(ORDO NEWS) — Archaeologists conducting excavations on the territory of Eritrea discovered the remains of ancient churches of a long-vanished, but once powerful African kingdom.
The discovery was made by a group of archaeologists who were excavating in the port of Adulis, located on the territory of modern Eritrea.
In ancient times, the powerful Aksumite kingdom owned these lands. It arose in the middle of the 1st century AD in the former territories of the fallen kingdom of D’mt, becoming its successor.
It was not just a powerful state. Due to its geographical position, it played a very important role in the transcontinental trade route that existed at that time between Ancient Rome and India.
In the era of late antiquity, this kingdom turned into one of the leading empires of the civilized world of those times.
In the port of Adulis, archaeologists have unearthed two churches built after the conversion of the kingdom to Christianity.
By the way, the change of official religion took place in the Aksumite kingdom around the 4th century AD.
And the churches found date back to the 6th and 7th centuries AD, that is, they are quite early Christian churches.
At that time, the whole of Northeast Africa and South Arabia was under the rule of the Aksumite kingdom.
As follows from the description, one of the churches found is “an elaborate cathedral with the remains of a baptistery”.
The second church was inferior to the first in size, but it had a ring of columns that supported its domed roof.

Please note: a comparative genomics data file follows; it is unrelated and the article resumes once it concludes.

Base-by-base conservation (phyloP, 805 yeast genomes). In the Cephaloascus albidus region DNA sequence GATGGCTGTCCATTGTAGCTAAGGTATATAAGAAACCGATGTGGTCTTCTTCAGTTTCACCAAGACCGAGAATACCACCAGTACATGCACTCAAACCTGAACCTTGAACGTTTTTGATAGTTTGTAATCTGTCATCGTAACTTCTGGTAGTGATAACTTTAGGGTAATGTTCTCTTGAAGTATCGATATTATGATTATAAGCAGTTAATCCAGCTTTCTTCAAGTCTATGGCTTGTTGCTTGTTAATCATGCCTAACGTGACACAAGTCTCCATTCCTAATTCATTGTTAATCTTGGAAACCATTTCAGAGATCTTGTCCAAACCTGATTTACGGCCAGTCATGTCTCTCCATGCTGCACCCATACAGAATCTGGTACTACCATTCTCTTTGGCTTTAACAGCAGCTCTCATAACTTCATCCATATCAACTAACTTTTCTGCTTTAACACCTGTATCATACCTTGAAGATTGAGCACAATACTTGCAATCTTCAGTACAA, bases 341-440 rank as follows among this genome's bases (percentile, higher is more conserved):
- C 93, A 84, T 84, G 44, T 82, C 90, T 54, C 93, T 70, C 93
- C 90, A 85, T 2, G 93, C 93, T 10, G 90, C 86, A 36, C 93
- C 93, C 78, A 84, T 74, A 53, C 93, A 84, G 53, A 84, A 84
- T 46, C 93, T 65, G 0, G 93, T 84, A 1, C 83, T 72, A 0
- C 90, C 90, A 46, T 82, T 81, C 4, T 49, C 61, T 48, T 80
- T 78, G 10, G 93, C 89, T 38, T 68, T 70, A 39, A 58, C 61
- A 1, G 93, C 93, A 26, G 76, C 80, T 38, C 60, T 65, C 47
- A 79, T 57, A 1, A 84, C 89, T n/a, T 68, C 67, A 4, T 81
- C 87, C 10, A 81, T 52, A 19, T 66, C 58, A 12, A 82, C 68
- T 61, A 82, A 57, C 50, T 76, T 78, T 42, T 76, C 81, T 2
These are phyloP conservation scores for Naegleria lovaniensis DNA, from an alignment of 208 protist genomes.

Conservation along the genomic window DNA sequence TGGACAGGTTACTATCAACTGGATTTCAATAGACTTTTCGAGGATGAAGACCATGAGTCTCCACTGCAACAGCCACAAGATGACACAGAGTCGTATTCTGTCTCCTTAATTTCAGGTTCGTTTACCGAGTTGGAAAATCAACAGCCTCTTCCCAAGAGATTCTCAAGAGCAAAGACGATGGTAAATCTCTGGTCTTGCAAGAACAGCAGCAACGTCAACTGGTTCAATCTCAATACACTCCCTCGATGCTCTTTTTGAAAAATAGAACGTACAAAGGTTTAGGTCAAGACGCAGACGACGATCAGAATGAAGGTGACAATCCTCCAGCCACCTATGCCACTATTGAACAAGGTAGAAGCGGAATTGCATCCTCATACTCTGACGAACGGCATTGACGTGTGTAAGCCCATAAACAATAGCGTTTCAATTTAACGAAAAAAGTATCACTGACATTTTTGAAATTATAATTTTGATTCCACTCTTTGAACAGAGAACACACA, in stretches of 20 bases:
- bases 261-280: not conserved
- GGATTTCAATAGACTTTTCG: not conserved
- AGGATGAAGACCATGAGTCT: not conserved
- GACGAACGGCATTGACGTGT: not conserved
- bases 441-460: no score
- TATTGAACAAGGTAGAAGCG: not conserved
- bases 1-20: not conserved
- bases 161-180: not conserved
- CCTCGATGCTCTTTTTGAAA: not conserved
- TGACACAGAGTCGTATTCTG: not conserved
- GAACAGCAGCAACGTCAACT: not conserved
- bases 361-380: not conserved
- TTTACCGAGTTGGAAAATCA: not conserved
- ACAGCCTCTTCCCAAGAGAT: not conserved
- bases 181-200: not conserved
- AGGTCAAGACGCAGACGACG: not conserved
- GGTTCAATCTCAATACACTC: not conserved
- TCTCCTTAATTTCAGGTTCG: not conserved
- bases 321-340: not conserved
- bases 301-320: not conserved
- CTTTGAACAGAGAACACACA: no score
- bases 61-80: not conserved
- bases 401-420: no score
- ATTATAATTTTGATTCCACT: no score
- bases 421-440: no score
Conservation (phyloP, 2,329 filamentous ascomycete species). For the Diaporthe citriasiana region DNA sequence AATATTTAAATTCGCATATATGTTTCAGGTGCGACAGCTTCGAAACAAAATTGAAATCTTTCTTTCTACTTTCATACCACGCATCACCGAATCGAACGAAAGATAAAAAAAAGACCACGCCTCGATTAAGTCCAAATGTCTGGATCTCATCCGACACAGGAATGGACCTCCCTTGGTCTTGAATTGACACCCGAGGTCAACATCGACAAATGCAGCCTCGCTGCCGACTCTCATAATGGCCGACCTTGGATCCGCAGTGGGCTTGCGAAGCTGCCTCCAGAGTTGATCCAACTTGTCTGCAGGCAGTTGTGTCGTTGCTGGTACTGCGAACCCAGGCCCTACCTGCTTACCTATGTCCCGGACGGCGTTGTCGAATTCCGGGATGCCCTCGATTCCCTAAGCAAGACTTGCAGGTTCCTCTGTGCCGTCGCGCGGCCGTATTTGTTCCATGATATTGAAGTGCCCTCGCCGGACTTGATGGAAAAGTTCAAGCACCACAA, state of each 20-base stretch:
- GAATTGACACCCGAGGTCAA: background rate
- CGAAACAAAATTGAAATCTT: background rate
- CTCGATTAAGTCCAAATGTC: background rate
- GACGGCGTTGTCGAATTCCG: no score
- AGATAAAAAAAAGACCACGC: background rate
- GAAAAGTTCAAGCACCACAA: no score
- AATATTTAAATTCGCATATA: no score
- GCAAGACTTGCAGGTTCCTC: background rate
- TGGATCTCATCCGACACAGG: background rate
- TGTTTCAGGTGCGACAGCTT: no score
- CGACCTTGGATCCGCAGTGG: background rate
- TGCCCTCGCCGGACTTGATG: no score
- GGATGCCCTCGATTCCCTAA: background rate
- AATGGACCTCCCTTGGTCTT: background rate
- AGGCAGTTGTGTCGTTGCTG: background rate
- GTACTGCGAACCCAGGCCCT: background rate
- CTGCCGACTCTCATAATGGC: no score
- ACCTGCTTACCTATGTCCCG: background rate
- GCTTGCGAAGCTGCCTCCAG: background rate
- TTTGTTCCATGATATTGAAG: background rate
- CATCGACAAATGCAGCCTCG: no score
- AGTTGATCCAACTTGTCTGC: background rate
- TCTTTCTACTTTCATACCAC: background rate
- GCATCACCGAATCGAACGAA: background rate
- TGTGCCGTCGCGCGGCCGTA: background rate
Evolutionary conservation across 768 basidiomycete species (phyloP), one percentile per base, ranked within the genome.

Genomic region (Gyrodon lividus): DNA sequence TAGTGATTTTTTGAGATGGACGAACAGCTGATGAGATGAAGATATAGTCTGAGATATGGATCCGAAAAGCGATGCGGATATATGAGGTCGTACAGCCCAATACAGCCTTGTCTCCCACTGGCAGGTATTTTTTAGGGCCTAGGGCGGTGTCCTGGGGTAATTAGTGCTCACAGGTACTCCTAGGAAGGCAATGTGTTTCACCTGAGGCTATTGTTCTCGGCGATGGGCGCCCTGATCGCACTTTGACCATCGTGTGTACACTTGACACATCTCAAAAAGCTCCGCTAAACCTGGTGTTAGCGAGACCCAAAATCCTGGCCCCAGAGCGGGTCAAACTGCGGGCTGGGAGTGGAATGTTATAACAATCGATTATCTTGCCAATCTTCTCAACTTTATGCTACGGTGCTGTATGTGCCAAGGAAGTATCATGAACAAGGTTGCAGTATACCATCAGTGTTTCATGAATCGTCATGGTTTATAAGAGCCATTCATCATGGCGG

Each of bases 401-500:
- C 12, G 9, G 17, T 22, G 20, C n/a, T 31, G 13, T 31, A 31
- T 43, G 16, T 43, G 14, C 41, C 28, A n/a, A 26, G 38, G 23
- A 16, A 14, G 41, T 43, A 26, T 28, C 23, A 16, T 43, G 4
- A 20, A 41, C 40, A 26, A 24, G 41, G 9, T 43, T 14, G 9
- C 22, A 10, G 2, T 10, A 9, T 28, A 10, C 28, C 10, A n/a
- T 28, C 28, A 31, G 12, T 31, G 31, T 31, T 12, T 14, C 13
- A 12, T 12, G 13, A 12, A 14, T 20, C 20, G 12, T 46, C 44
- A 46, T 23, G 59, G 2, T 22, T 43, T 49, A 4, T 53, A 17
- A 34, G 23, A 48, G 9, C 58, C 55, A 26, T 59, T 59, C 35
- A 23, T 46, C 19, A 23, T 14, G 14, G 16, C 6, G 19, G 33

Scientists note that elements characteristic of various cultural traditions were found in the churches. This suggests that at that time Christianity was just beginning to take hold of the locals.
They did not replace one religion with another all at once. The process of substitution proceeded smoothly, it was accompanied by a mixture of customs.
Even the architecture of the temples indicates third-party influence. For example, the domed church is generally unique for the Aksumite kingdom.
Its builders were probably heavily influenced by Byzantine architecture. But the cathedral next to it, on the contrary, was erected on a large platform in accordance with Aksumite traditions.
The researchers applied modern scientific methods, which made it possible to accurately date the found structures.
So, they determined that the cathedral was built between 400 and 535 AD, and the domed church was erected between 480-625 AD.
Both buildings are among the earliest Christian churches of the Aksumite kingdom and the oldest found outside the capital of this state.
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